[Python-Dev] listcomp / par-for (summary)

Thomas Wouters thomas@xs4all.net
Wed, 12 Jul 2000 16:13:28 +0200

I'm gonna try and summarize all the opinions and suggestions in the
listcomprehensions thread-from-hell (mutt's thread-sorted view was going
bananas ;) but I'm certain I missed some suggestions and opinions, so I
apologize in advance ;)

Basically, what's been said is that list comprehensions as they are, are too
confusing. I haven't hear that many people say that, but not many people
objected to those that did say it, and plenty of alternative syntaxes were

The same goes for parallel-for. It isn't terribly obvious whether the
proposed syntax implements a cartesian product (as a nested for loop does)
or a cross-section. There seem to be less divergent thoughts about this,
though. A builtin (zip() or such) is preferred by a number of people, but
not that many alternative syntaxes came along.

As said, the currently implemented list-comprehension syntax was too
unclear, especially when nesting the 'for's and 'if's too deeply. One of the
proposals was to enforce the use of ()'s and add commas to make the 'for's
and 'if's more readable:

[(x,y) for x in a, y in b, if y > 3]

That is not going to work. Enforcing the parentheses is possible, but only
if you *always* enforce them, even if they don't create a tuple:

[([x,y]) for x in a]

(which would create a list of lists, not a list of tuples of lists.) And the
problem with enforcing it is that we have to split open a *lot* of the
Grammar, in order to disambiguate the syntax. Ain't a recursive descent
parser great ? :)

Secondly, the use of commas to seperate the for and if statements is not
possible. The parser will see the commas as part of the iter-list of the
previous for statement.

The same goes for all other seperators that already have a meaning inside a
'testlist': commas, vertical bars, ampersands, circumflexes, etc. About the
only character that already had a meaning inside Python that's usable at
this point is the semi-colon, because it's only used as a statement
seperator, not part of an expression list. Of course, using a new character
that hasn't a meaning yet also works.

And the same also goes for keywords in the same place. 'and' won't work, for
instance, because it's already part of 'exprlist' and 'testlist', but
'while' does work, because it's currently only valid as a statement, not in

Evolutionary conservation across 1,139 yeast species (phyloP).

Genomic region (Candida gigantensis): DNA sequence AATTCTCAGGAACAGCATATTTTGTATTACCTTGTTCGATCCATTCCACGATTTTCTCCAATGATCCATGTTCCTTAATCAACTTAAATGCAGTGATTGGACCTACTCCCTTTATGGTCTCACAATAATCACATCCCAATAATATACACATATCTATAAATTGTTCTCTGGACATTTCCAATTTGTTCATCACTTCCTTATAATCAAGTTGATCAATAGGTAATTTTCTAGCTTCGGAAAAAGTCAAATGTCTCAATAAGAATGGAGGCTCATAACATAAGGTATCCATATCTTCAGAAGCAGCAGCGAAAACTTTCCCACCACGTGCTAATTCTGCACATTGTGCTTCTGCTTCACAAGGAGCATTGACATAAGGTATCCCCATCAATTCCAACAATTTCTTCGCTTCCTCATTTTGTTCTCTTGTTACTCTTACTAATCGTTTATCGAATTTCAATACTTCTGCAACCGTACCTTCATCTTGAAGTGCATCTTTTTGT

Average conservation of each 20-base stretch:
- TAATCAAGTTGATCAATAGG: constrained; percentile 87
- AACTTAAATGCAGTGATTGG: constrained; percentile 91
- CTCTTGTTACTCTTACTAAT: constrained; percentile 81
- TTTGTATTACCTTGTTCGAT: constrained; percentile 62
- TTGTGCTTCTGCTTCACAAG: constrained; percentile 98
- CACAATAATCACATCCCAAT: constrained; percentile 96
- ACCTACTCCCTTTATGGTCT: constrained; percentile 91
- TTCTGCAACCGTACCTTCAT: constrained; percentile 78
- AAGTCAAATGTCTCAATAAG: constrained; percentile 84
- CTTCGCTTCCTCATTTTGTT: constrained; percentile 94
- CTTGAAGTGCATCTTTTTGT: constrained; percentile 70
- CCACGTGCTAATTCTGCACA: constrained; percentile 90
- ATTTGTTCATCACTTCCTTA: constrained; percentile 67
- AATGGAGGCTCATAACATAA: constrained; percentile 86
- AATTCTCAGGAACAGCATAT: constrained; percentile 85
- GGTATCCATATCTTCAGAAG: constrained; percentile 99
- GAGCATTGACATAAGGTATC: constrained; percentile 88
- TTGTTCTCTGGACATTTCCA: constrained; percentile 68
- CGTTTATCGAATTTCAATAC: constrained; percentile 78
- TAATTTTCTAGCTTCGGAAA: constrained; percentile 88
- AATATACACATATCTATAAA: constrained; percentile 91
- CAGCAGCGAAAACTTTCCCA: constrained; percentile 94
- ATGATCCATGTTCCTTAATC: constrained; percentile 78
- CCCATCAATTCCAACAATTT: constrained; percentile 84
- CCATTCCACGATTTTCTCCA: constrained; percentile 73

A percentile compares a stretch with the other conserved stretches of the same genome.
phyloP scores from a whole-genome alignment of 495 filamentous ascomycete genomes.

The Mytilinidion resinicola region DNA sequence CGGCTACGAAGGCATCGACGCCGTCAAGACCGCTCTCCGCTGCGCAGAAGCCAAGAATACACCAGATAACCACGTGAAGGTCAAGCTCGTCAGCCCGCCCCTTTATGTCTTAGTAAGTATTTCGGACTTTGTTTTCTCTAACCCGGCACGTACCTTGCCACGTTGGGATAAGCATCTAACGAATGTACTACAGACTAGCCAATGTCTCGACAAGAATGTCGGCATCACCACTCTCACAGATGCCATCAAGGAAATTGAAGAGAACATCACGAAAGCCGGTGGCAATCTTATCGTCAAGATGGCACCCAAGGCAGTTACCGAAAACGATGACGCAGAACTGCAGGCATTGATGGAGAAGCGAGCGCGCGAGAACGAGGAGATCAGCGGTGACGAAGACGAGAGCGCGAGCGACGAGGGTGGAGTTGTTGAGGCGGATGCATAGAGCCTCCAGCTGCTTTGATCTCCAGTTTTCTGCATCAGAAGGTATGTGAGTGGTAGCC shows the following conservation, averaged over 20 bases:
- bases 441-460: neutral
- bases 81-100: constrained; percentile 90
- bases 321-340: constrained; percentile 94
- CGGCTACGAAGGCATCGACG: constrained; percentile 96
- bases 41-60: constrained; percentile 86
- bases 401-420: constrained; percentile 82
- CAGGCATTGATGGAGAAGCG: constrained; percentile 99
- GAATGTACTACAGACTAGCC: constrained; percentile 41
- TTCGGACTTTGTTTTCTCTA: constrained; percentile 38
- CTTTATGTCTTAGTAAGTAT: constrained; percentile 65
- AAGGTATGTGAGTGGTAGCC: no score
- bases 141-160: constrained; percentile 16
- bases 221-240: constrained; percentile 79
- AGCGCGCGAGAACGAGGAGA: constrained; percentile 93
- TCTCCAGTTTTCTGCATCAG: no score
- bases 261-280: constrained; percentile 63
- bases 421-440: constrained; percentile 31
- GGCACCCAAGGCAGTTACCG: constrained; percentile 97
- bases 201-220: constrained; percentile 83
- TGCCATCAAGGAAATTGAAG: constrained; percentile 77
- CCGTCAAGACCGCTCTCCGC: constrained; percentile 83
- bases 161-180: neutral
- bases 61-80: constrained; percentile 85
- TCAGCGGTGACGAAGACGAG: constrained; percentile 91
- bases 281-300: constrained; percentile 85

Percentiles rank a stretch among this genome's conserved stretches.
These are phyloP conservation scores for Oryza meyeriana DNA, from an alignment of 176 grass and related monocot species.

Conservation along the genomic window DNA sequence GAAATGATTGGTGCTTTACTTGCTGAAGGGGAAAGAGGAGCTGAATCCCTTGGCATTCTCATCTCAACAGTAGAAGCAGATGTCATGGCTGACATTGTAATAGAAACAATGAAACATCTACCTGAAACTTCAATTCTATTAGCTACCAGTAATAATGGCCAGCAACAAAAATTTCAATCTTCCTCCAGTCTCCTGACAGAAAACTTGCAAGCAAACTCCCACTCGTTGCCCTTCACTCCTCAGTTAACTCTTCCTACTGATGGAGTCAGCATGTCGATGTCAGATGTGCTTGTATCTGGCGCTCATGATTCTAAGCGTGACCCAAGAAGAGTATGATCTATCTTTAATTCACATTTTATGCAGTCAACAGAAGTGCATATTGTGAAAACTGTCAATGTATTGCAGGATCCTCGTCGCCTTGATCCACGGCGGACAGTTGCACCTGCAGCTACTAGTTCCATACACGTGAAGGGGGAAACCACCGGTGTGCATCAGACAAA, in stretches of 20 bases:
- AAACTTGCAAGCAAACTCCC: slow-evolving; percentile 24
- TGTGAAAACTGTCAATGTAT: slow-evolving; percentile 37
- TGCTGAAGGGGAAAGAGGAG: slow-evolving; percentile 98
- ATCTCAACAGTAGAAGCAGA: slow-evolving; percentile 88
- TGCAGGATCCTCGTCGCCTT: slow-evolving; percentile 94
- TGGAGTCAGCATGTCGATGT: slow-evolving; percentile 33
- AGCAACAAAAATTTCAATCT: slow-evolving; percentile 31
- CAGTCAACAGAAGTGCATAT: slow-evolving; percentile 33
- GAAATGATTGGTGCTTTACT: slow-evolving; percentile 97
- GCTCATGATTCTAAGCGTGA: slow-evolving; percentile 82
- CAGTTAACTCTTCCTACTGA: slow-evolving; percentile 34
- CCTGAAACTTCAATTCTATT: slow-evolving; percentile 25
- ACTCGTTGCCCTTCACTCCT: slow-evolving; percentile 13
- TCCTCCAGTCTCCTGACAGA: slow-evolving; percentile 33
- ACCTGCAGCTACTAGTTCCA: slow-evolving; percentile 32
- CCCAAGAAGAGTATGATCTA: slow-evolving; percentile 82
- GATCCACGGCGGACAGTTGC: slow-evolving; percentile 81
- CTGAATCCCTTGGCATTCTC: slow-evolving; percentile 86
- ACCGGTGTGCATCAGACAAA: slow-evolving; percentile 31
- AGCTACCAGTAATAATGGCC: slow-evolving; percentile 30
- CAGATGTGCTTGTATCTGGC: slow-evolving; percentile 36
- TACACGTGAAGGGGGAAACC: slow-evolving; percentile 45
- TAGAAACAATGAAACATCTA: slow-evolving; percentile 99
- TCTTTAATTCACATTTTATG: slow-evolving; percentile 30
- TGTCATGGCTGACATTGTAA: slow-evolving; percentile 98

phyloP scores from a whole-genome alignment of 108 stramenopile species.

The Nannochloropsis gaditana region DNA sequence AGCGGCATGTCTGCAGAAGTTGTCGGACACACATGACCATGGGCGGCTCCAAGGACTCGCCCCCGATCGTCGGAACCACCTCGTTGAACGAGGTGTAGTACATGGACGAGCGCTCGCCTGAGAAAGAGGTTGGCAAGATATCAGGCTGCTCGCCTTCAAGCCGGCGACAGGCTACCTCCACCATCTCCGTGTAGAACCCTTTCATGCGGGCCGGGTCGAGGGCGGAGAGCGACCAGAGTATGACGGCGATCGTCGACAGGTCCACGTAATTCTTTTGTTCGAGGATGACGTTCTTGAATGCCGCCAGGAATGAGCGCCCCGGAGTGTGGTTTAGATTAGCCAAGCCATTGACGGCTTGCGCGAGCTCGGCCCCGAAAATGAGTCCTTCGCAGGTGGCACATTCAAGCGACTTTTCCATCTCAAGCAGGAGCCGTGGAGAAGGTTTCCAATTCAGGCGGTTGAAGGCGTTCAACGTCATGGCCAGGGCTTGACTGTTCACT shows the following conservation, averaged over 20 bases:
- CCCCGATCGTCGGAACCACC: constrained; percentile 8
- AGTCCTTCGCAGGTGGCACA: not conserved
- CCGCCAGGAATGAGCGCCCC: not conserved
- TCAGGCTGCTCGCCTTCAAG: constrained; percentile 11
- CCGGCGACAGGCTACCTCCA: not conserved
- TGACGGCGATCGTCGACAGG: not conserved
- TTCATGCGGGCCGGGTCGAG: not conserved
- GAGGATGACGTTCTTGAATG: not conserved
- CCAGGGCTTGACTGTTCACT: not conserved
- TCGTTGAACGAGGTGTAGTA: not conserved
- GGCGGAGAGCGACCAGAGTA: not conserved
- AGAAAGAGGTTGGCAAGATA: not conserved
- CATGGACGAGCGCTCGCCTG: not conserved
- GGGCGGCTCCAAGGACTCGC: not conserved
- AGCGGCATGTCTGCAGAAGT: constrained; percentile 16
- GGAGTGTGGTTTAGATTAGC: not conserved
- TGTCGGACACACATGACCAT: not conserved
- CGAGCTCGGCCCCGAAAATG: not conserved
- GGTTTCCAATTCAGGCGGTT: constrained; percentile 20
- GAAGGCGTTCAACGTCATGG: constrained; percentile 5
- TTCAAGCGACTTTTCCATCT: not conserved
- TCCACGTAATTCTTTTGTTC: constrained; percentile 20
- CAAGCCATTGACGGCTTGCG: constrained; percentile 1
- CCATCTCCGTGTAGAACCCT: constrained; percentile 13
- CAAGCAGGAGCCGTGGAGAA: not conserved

an expression.

So we end up with the following possibly syntaxes:

[ <test> <for-or-if-stmt1> <for-or-if-stmt2> <...> ]


[ <test>; <for-or-if-stmt1>; <for-or-if-stmt2>; <...> ]

and perhaps the use of Python blocks and such:

[ <for-or-if-stmt1>:
			<test> ]

Though I think that is a bit of a far cry from the original proposal.

All the other proposals simply won't work without a massive re-ordering of
the Grammar or rewriting the entire parser into something more versatile
(and complicated) than a simple recursive descent parser.

And the exact same story can be told for the parallel-for loop:

for x in a and y in b:

will not work because the 'exprlist' in 'for' will eat up 'a and y in b'.
Likewise for 

for x in a | y in b:
for x|y in a|b:
for x,y in a|b:

etc. The unnatural

for {x,y} in a, b:

would work, but it'd require special-casing the use of {}'s, and might
suggest 'dict-unpacking' to people.

for x;y in a;b:

probably will work, too. Actually, yes, this will work, even though I
haven't tested it... It also makes seeing howmany lists you are looping over
pretty easy. Hmm, I might even like this more than the currently implemented
syntax, even if it's slightly less readable.

The range-literal thing ([:10:2] -> [0,2,4,6,8]) seems to be acceptable, I
believe ? It might 'merely' be syntactic sugar for a builtin, but it's
such pretty sugar ! :-) And it's not possible to shadow the builtin like
with range.

(Though I have one possible addition to the range syntax: range tuples, like


They could just generate a rangeobject, like xrange does... That could be a
fair bit of memory savings ;) But I have to admit the syntax isn't as
obvious as [19:15:-1])

If I were to tally votes, I'd say the general consensus (for as far as there
is one ;-) is rougly like this:

list comprehensions: -1/-0
parallel for: -0
range literal: +0

Correct me if I'm wrong ;)

Thomas Wouters <thomas@xs4all.net>

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